Sweden, Denmark, Holland jump on the 3D bandwagon.
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18 Apr 2011 - 10:20 AM  UPDATED 6 Nov 2012 - 5:30 AM

While the 3D brand has been tarnished recently with duds such as Drive Angry (which is going straight to DVD in Australia), Sanctum and Mars Needs Moms, European filmmakers are embracing the format with gusto.

Nearly every major European market is making films in the third dimension spanning a wide range of genres from animation and documentaries to horror and film noir.

Sweden, Denmark and Holland are among the countries that have recently embarked on their first 3D productions.

In January, PricewaterhouseCoopers said the production of 3D films will increase in Europe, China, India and Japan as cinema operators increasingly upgrade to digital presentation and it forecast 15 per cent of movies will have a 3D version by 2015.

The first Swedish 3D film is Ella Lemhagen's The Crown Jewels, the saga of a young girl accused of being linked to a murder who tells the police what's described as “fantastic, unbelievable and yet totally true story.” It's also being shot as a 3x60min TV series for SVT.

Holland's maiden 3D production is Nova Zembla, which recounts a failed attempt by Dutch cartographer and Captain William Barents (played by Derek de Lint) to find a northern passage from Norway to China and the Indies in 1596. It will be directed by Reinout Oerlemans, chief executive of production and distribution company Eyeworks.

Denmark's entry is Jørgen Lerdam's The Olsen Gang Gets Polished (pictured), the first feature-length animated movie after a string of live action films about a trio of small-time crooks who plan to steal Hans Christian Andersen's original quill from the Danish Export Museum.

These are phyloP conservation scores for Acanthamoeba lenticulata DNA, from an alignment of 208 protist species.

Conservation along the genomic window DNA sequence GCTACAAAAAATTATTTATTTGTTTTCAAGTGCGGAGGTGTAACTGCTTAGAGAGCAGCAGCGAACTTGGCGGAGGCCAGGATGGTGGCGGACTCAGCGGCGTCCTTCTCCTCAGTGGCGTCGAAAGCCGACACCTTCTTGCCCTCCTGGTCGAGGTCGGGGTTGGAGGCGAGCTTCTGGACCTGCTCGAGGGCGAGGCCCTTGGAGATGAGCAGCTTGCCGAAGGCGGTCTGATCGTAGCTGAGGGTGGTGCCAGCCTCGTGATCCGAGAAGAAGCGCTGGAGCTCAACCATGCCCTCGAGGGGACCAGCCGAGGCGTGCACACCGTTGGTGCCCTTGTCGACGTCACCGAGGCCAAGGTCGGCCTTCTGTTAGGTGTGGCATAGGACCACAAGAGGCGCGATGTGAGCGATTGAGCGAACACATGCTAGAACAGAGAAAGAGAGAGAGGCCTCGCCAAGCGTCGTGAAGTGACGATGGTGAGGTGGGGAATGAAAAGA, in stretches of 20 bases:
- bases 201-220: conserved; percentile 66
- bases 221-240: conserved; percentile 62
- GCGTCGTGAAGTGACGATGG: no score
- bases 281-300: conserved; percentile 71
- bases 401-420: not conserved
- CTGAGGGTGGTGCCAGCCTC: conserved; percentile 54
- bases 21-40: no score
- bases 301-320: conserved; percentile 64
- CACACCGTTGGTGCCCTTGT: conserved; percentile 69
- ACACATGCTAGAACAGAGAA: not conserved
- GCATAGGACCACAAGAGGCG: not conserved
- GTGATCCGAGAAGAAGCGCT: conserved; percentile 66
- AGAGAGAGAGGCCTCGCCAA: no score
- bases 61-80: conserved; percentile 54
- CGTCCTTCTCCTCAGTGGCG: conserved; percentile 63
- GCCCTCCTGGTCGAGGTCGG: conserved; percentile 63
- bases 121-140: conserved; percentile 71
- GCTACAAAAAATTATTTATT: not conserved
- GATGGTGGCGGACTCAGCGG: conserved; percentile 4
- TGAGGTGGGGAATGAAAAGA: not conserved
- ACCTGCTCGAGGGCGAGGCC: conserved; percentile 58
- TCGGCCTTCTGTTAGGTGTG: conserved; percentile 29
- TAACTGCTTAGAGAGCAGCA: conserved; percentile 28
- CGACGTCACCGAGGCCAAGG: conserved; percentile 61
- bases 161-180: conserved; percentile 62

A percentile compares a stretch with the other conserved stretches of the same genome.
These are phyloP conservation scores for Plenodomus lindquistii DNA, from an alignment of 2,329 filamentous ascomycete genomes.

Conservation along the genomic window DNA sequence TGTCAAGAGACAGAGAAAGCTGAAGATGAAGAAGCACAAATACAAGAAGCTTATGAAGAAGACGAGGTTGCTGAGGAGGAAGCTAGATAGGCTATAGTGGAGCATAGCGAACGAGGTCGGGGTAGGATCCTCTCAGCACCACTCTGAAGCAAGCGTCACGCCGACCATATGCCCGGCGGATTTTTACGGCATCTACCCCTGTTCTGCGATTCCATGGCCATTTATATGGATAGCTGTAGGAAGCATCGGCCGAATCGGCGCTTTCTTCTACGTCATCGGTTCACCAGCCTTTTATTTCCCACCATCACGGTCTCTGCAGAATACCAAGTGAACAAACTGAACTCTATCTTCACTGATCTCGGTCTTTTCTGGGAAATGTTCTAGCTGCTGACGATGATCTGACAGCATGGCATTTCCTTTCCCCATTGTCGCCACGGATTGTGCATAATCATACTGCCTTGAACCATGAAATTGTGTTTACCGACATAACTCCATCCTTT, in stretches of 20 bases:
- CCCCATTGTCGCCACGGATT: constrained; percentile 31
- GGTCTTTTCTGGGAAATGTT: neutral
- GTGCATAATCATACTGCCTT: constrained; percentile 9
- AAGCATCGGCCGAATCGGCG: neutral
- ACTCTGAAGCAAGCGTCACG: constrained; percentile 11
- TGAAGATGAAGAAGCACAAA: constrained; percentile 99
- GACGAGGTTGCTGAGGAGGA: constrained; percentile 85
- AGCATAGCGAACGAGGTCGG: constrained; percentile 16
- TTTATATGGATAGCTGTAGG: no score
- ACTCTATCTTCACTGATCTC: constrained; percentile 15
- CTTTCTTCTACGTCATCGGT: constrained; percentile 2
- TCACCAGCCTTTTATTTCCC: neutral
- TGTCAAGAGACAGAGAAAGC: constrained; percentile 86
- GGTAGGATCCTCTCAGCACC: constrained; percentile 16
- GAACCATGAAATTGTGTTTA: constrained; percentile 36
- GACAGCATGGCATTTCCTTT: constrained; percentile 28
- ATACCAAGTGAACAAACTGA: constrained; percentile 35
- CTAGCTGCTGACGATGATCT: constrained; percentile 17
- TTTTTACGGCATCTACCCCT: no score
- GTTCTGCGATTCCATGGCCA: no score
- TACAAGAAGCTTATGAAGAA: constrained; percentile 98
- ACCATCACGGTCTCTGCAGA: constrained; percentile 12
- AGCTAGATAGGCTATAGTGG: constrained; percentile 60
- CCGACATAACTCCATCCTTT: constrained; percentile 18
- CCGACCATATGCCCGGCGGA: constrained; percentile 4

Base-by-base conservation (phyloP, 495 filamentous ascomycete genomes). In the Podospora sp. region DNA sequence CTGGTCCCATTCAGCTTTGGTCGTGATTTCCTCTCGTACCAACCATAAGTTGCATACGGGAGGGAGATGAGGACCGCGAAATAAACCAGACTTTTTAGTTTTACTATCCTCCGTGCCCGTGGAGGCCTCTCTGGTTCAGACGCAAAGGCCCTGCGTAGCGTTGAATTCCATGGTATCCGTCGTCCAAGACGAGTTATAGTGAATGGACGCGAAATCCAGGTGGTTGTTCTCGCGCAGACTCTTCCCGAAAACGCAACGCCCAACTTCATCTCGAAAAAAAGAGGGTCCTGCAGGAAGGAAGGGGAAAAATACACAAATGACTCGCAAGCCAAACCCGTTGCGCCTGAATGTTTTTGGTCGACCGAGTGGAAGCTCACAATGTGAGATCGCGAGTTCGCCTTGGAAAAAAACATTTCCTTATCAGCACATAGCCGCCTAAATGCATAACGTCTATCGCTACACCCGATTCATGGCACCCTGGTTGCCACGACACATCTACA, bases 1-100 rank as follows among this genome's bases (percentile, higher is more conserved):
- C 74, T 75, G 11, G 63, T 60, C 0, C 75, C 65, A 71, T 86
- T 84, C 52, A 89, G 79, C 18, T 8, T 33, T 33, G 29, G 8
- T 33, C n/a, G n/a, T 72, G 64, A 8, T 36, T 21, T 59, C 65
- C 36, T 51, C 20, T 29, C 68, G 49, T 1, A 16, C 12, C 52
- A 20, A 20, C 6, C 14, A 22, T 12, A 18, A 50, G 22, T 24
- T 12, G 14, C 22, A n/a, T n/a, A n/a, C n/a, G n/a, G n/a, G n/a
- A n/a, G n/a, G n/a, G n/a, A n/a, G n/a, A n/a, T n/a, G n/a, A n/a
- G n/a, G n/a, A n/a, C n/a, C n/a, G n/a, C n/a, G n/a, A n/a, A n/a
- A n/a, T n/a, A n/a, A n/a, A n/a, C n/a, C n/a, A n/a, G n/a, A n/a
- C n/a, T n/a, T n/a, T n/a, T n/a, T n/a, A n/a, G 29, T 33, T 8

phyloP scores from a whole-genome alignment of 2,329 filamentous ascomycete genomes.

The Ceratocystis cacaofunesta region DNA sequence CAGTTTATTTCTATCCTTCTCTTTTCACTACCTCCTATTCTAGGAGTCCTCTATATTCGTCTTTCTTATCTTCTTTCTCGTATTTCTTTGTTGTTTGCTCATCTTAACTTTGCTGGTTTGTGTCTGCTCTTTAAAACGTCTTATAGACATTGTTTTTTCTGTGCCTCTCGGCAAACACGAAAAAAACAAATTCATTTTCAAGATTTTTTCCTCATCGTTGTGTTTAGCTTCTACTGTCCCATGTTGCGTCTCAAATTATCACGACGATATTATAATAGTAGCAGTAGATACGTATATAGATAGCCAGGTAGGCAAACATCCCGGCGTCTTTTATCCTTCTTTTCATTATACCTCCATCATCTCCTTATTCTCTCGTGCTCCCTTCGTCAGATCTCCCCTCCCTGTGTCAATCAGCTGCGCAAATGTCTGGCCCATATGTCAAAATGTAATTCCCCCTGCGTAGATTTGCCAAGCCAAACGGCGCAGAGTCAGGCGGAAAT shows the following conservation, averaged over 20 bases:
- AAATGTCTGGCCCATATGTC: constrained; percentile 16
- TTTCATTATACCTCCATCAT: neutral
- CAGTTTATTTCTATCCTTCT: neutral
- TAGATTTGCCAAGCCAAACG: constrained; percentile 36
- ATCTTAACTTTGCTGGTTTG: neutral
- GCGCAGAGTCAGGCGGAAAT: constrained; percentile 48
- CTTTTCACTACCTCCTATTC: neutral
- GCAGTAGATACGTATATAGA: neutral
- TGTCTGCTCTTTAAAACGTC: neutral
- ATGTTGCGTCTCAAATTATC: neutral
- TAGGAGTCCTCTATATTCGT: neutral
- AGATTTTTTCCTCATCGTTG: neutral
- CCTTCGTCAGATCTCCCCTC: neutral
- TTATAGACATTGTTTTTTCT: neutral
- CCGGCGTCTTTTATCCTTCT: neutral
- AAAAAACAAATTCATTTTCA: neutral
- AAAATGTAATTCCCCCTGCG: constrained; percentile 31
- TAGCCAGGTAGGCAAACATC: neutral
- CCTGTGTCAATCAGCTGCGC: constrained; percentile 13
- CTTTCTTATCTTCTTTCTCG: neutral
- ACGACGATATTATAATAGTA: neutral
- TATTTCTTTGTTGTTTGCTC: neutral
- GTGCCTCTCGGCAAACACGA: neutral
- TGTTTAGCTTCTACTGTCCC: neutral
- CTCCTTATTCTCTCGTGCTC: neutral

German director Wim Wenders' Pina is billed as the first 3D art feature produced in Europe. It's dedicated to Pina Bausch, the German dancer-choreographer who died in June 30, 2009, just days before filming began.

An admirer and friend of Bausch, Wenders had long wanted to make a film about her but waited until 3D technology enabled him to capture the movement and emotional expressiveness of the choreographer's Tanztheatre (“dance theatre”) by placing cameras in between the dancers.

“We finally felt ready to make this film with 3D, as it allowed my cameras to overcome that wall that stood between me and the dancers, and it opened a new realm close to their own physicality, which cameras could never capture before,” Wenders told the blog Lost in the multiplex. The doco opens here in July.

British director Gareth Maxwell Roberts' The Mortician 3D is among the first films to apply the format to film noir, the tale of a man who's emotionally numbed by the decay and corruption of New Orleans in the wake of Hurricane Katrina. Method Man plays The Mortician, with Edward Furlong as his boss, Dash Mihok as a gangster and Cruz Santiago as a scared kid.

Polish/Chinese co-production The Flying Machine combines 3D live action and stop motion animation to tell the story of a family that takes to the skies in an amazing flying machine. It's inspired by the music of Chopin which will be performed by Chinese pianist Lang Lang, who also stars along with Heather Graham.